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10 TRACK COMMANDMENTS :: Across the Pond (UK Edition)

10 TRACK COMMANDMENTS :: Across the Pond (UK Edition)

By Tara Mahadevan

It’s the 10 track commandments, whet?

I like to dig through SoundCloud. So here, I present the results of my excavations (in alphabetic order): nine tracks released in the past month that you shouldn’t miss, plus a tenth track that’s kinda old but still knocks. With this mix, we dive headfirst into the UK music scene, covering both OGs and newbies. British rap, grime, and R&B have captivated the world, and for us, it’s no different. Hopefully this’ll help get you through the rest of your week, to the blessed lituation that we often call the weekend. #TYBG.

(Disclaimer: As grime novices, it’s difficult for us to pinpoint the exact sonic subtleties and distinctions between the first wave of grime emcees and the new wave. But we’re researching and learning—bear with us.)

Jay Amo ft. Spitz – “Bare Ammi”

“Bare Ammi” is the first cut from Spitz and Jay Amo’s EP The Opp Bosss, which, according to them, was created in just three hours. And the track exemplifies that lo-fi quality of musicians making something on their own—the grit and grassroots charm, where you can hear that the artists are taking control of their creative direction. On “Bare Ammi,” both emcees trade verses with an urgency, which pushes them forward through the deluge of synths, snares, and bass.

Ghostly – “Bits”

With “Bits,” producer Mischief shows he really knows how to chop up a beat. He takes 50 Cent and Mobb Deep’s “Outta Control” and plays with the sample, reshaping the speed, sprinkling modern sonic elements to give the beat a renewed sound. Ghostly agilely spits over Mischief’s production—and though the bass is hard-hitting, Ghostly manages to remain laid-back and reflective.

Nino – “dem tingz der”

“dem tingz der” initially lingers in an electronic instrumental, computer blips eventually coalescing with Nino’s vocals. The song flourishes in an energetic, playful beat, driven by brassy snares and a manipulated bass. Like Jay Amo and Spitz, “dem tingz der” also has the lo-fi sound of a musician who’s just starting out and finding his sound.

Cosmo – “Drunk Driving”

The melodies that U.S. rappers are embracing are also being embraced by UK rappers. Cue Cosmo, who, on “Drunk Driving,” can be found meandering somewhere between spitting and warbling a tune. He gives a nod to Bryson Tiller (“Hit them with the Bryson flow,”) but Cosmo doesn’t necessarily cater to that alt R&B sound, still showing that he can rap like an emcee, but he has a penchant for rhythmic inflection.

Novelist – “Hoax”

Though he’s only 19-years-old, Novelist is already at the forefront of grime’s new wave of emcees, and “Hoax” proves why. Like much of grime music, the track’s bass is crucial—co-producers PREM and Novelist also peppering the beat with gun shot samples and guitar-like riffs. But really, Novelist’s sharp, boastful lyrics are the star, the major key. Over the last month, he’s been dropping off track after track—three of which have been instrumentals—in order to prepare us for his self-made genre, Ruff Sound Movement.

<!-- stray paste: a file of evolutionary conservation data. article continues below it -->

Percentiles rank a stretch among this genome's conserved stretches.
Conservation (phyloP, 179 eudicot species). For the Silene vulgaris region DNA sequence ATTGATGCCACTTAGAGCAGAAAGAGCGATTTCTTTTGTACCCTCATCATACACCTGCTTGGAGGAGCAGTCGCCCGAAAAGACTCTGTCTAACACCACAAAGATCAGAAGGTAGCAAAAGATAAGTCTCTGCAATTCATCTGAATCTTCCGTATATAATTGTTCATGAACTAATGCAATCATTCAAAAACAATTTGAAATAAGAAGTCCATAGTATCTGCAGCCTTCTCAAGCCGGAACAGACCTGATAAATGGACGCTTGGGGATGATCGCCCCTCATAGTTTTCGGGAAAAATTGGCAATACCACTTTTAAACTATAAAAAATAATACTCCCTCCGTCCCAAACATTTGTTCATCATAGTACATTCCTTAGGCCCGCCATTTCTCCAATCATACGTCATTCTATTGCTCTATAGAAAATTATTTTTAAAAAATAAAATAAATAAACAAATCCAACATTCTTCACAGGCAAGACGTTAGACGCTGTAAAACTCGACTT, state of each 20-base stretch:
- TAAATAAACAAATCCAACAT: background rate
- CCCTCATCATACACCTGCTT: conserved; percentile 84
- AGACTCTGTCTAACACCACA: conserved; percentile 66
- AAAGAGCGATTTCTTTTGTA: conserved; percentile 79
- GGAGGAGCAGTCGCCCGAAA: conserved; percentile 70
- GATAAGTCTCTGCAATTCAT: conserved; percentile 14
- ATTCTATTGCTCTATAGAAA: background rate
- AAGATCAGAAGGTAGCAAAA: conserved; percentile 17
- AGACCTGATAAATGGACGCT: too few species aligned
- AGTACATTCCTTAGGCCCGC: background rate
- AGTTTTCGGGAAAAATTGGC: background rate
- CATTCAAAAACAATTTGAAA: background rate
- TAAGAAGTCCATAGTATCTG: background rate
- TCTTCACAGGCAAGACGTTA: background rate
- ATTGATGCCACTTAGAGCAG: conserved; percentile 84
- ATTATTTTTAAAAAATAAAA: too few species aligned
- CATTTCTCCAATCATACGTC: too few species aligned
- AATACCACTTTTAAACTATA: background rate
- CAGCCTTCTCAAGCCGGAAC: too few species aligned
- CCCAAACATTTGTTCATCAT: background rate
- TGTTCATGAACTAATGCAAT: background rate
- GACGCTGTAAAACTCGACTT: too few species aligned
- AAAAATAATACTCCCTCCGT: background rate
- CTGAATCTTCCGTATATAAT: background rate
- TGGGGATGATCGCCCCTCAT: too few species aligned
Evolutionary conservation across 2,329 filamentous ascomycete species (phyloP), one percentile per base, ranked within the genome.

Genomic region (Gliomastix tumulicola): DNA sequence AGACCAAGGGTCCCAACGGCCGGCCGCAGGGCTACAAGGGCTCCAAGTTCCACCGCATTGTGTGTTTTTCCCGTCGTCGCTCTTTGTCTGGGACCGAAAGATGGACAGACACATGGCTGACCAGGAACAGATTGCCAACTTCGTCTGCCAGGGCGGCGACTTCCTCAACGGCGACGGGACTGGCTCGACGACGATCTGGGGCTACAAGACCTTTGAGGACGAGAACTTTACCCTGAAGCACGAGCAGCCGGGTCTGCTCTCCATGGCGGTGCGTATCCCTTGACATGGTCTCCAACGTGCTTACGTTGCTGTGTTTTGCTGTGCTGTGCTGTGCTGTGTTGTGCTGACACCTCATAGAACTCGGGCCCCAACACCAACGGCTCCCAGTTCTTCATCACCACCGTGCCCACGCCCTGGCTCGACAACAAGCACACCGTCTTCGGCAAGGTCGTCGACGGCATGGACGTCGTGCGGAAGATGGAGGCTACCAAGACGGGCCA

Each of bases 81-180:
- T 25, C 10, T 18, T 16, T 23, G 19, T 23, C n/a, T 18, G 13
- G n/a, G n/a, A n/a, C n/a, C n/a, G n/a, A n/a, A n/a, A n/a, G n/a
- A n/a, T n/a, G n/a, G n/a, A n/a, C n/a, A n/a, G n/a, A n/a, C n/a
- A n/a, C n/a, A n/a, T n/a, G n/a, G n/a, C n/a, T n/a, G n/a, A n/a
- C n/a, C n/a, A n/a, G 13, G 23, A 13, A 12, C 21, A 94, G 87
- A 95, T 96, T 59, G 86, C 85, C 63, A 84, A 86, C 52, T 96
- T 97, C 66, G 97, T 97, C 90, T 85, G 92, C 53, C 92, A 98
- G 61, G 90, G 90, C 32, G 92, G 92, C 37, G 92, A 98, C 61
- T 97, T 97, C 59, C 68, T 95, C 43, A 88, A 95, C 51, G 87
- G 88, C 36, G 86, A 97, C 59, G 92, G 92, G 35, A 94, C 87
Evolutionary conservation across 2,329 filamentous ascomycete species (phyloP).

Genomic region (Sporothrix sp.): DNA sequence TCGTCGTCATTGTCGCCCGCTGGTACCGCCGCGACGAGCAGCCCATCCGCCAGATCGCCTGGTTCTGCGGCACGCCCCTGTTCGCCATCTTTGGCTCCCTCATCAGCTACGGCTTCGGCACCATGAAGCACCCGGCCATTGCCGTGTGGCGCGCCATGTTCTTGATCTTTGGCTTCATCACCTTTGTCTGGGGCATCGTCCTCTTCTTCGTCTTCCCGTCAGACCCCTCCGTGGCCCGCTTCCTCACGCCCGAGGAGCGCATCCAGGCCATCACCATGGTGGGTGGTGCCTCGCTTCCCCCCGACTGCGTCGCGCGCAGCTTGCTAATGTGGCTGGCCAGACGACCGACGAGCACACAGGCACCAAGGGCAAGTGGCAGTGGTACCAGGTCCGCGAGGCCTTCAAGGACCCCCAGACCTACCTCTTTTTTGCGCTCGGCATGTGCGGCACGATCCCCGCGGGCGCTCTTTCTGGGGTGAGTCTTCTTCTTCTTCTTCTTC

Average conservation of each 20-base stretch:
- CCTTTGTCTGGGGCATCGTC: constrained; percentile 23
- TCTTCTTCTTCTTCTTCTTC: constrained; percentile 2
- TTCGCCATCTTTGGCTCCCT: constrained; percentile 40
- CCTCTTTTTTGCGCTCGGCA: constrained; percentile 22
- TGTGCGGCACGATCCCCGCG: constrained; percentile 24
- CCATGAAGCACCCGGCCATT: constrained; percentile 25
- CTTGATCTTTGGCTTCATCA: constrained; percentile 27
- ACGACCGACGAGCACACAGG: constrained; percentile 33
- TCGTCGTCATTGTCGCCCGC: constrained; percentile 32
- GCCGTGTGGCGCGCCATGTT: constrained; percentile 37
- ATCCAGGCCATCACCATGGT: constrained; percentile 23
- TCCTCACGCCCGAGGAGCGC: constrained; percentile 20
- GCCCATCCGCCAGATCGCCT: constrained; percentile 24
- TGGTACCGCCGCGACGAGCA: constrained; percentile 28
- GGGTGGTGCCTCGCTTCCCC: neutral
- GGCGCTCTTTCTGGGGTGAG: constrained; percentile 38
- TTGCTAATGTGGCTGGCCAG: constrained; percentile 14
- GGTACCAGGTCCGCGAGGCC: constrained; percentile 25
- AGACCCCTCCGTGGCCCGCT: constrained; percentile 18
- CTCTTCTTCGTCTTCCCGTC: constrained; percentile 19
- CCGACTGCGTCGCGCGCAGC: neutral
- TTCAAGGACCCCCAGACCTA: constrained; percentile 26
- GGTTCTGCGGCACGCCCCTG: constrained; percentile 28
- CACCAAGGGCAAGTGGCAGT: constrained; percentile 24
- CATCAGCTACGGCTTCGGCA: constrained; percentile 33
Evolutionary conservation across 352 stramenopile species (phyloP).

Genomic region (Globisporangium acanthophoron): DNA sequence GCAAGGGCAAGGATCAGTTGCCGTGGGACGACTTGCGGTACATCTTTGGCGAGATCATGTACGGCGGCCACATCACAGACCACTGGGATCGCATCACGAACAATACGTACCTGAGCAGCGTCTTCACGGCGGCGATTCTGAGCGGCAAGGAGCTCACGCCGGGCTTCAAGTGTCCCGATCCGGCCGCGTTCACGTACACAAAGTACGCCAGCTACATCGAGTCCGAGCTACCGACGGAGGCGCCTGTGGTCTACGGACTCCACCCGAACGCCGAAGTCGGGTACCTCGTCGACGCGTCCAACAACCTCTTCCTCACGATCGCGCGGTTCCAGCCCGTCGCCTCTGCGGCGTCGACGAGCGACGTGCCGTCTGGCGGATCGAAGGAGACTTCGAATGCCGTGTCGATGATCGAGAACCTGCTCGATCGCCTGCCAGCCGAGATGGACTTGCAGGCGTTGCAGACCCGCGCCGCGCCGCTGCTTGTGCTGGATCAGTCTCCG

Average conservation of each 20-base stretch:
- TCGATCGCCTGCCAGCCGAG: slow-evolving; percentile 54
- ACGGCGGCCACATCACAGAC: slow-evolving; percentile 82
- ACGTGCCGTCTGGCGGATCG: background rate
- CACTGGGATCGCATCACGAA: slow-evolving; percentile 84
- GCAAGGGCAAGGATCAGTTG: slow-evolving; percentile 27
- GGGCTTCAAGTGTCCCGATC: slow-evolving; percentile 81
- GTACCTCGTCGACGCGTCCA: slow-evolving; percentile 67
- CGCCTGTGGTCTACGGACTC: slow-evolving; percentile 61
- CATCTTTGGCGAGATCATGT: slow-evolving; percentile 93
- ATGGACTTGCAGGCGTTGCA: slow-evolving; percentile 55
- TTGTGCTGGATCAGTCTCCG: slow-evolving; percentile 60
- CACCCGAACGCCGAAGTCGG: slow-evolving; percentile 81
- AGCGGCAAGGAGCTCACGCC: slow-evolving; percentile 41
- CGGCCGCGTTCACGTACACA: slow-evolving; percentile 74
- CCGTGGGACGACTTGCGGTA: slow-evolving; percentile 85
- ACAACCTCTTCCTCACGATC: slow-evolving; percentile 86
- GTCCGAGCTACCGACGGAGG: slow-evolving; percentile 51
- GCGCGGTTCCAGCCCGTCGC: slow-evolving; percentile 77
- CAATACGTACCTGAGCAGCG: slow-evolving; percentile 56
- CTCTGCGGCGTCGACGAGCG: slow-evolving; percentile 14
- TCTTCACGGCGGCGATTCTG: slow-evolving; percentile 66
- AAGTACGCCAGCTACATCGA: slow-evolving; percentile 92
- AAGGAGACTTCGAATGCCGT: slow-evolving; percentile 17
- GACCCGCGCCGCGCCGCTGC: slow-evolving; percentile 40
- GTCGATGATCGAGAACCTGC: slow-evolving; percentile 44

Oscar #worldpeace – “No Change”

For as much talk as Oscar #worldpeace is getting as part of the new crop of grime artists, it still seems like his reach hasn’t eclipsed the music world. It’s disappointing, especially since his talent is worth the attention. Produced by Mike Skinner (one of the UK’s most successful British rappers and #worldpeace’s manager,) “No Change” is propelled forward by a vibrating, almost staccato bass, standing in stark difference to #worldpeace’s vulnerable, raw cadence—a quality that can be found throughout his music.

Barney Artist ft. Jay Prince – “Rubicon (Same Old Me)”

While grime is characterized by an aggressive flow, and composed with almost combative synths and electronic sounds, Barney Artist and Jay Prince reveal the soft underbelly of UK hip-hop, which—in the advent of grime—is often overlooked. On “Rubicon (Same Old Me),” the duo gravitate toward something funkier and bouncier, layering vocal and sonic melodies, while still staying true to the UK’s desire for an electronic aesthetic.

AJ Tracey – “Str8”

Like Novelist and Oscar #worldpeace, AJ Tracey is another young grime emcee on the rise. Tracey, though, is multi-talented: he’s able to seamlessly shift between multiple sub-genres while still embodying grime. Some of the tracks from his latest project Alex Moran, for example, exist in trap and EDM. But the nuances of “Str8” (a loosie for British fashion label Trapstar) fall in line with grime—the contentious beat outlined in metallic hi-hats—Tracey’s vocals organic and rough around the edges. The track is raw like any good grime song should be.

Allana Verde x Davinche – “Warning”

While Allana Verde leans toward the R&B and soul lane, with “Warning,” the UK singer is still looking to hip-hop: more specifically, our very own Notorious B.I.G.. Producer Davinche samples the original version of “Warning,” and Verde modifies Biggie’s storyline—where a rival group is plotting against the Brooklyn rapper—to fit her own, explaining her plot to stop all these girls from preying on her man. Her sound is the flip-side to UK hip-hop and grime, and a refreshing break from both genres.

Commodo ft. JME – “Shift”

Both Commodo and JME are originators in UK music: Commodo is a fairly notable producer, and JME is a well-known grime artist and co-founder of grime crew BBK. So it’s only right that they paired up for “Shift.” Commodo is heavy-handed with his bass and, of course, it works out well, the interplay of the bass and synths creating a sinister, gritty backdrop for JME, his flow equally gritty. The track is also a bow to English grime emcee Kano’s breakout song “P’s & Q’s.”

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